Presentation on theme: "Oseh Shalom (Job 25:2b) O-SEH SHALOMBIMROMAV The One Who Makespeacein His heights HUYA’ASEHSHALOMALENU Hewill makepeacefor us VE’ALKOLISRAEL And for allIsrael."— Presentation transcript:
Oseh Shalom (Job 25:2b) O-SEH SHALOMBIMROMAV The One Who Makespeacein His heights HUYA’ASEHSHALOMALENU Hewill makepeacefor us VE’ALKOLISRAEL And for allIsrael VE’IMRUIMRUAMEN And saysayAmen! YA’ASEHSHALOM, YA’ASEH SHALOM SHALOMALENU VE’AL KOL ISRAEL (4 times)
Review and Preview Questions Review: How should we define biblical wisdom? Principles for interpreting speculative wisdom Read wisdom texts in their wider contexts Follow the development of the entire argument Questions Why is Ecclesiastes in the Bible? How should we interpret the book? Ecclesiastes 12:12b
The Key Phrase Means… Futility, Transience, Or…? lbh – hevel – usually translated “meaningless” or “vanity” but literally means “breath” or “vapor” “something transient and elusive”
Importance of hevel Used more than 30 times in Ecclesiastes The superlative (havel havalim) frames the book (1:2 and 12:8) – usually translated “utterly meaningless” or “vanity of vanities” What images might be associated with the figures of “vapor” and “breath”? Breath that we inhale and exhale Brief and fleeting and yet that which sustains life (the opposite of death which is a fundamental focus of Ecclesiastes) How does “transient” or “elusive” differ in implication from “empty” or “meaningless”?
Additional key phrases “I saw” “under the sun” or “under heaven” “chasing after the wind” or “striving after the wind” Both sun and wind are noted in Ecclesiastes 1 which sets the stage for these expressions “what profit…?” or “what good…?” and particularly “ultimate advantage” “nothing better than to eat, drink, and be satisfied”
Structural Features of the Book Framework Prologue and epilogue Havel havelim Two poems (1:2-11 and 12:1-7) – reflecting Genesis 3 Conceptual parallelism – constant counterpoint between life “under the sun” and recognition of God’s gifts and presence Repetitions – like breath; continuity and unity of experience Slow evolution of thought Being in the Presence of God increased perception of evil
Who Wrote Ecclesiastes? Qohelet – Preacher or Teacher (qahal means “congregation”) Son of David, King of Jerusalem (1:1) Ruling “over Israel” (1:12) implies united monarchy Great wisdom (1:16) and wealth (2:7,9) Building projects and lifestyle (2:4-9) “Set in order many proverbs” (12:9) If this is Solomon, why would he call himself Qohelet?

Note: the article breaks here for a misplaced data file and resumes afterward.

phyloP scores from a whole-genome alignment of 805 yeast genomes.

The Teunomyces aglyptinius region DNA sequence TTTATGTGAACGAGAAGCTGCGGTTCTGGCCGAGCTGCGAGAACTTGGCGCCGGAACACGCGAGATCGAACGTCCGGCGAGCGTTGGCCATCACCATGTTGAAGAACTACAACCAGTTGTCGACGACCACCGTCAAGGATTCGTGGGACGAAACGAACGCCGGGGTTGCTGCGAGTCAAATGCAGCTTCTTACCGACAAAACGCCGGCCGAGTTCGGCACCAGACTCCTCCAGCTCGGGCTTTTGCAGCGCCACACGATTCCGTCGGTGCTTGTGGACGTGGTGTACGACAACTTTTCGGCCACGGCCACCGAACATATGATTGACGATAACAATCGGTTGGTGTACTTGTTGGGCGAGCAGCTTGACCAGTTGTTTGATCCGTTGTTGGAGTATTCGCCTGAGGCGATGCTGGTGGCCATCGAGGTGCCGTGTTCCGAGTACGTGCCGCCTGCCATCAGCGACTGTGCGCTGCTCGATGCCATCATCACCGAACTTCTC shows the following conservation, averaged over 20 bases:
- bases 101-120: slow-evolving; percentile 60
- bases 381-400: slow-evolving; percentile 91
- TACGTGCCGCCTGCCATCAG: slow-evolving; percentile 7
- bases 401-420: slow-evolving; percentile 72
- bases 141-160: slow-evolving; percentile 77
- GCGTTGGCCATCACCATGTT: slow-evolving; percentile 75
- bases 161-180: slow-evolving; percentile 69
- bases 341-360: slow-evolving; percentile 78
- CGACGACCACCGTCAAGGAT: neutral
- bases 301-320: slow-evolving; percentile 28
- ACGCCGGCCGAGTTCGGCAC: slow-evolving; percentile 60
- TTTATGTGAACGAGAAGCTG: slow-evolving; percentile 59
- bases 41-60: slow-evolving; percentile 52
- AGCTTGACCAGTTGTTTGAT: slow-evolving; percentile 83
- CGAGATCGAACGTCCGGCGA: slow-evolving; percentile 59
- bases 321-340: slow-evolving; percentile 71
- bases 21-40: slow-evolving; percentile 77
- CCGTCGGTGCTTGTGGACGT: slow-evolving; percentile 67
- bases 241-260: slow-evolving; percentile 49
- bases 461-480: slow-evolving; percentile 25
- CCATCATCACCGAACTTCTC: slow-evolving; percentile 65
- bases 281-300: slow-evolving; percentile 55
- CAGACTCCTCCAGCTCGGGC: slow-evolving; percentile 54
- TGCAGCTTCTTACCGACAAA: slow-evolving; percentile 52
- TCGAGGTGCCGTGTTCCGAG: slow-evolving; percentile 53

The “human crisis” Grief, frustration, and vexation come with knowledge (1:13,18) That which is deemed substantial is but breath – in each case, death ends it [repeated themes] Emptiness of things after we work hard for them (2:18-23) Failure of pleasure (2:1-3) Bitterness in relationships (7:26-28) Lack of personal importance; mortality (death is inevitable and the issue of uncertainty is a pressing one) (9:3-6) Apparent injustice (4:1-3)
What God has Given Perception of continuity, stability, and “eternity in the heart of humankind” (1:1-7; 3:1-14) Enjoyment and challenge of knowing Work and pleasure (2:24-25) Relationships (4:9-12) Hope is found in judgment (12:13-14)
Song of Songs Title “the best song” The problem of interpretation Allegory Ritual drama Love poems expressing the height of sexual enjoyment – with symbolic overtones The garden imagery is central (Cf. Genesis 2) – hidden, protected, intimate, sensuous What is not in the Song
How is love described in the poems? Rhapsodic descriptions of the lover and the beloved Naked physical attractiveness posed with elaborate bird and animal imagery, floral patterns, jewelry, spices, and choice foods (honey, wine, milk), heavenly bodies (sun, moon, and stars) and even geographical references! Emphasis on the fruitfulness of nature. Outdoor imagery Security symbolized by structural allusions Walls Cleft in the rock Tower
What Are the Purposes of the Book? Demonstrate that sexuality is a gift to be cherished in intimacy Perhaps a polemic against the wider culture’s use and abuse of sexuality in the context of ritual prostitution. Celebrate the beauty of physical attraction Recognize that love is threatened by both distance and other people
The Power of Love (8:6-7) Perception of beauty and figurative ways of expressing the inexpressible Overwhelming attraction Accompanying (potentially destructive) emotions of jealousy and fear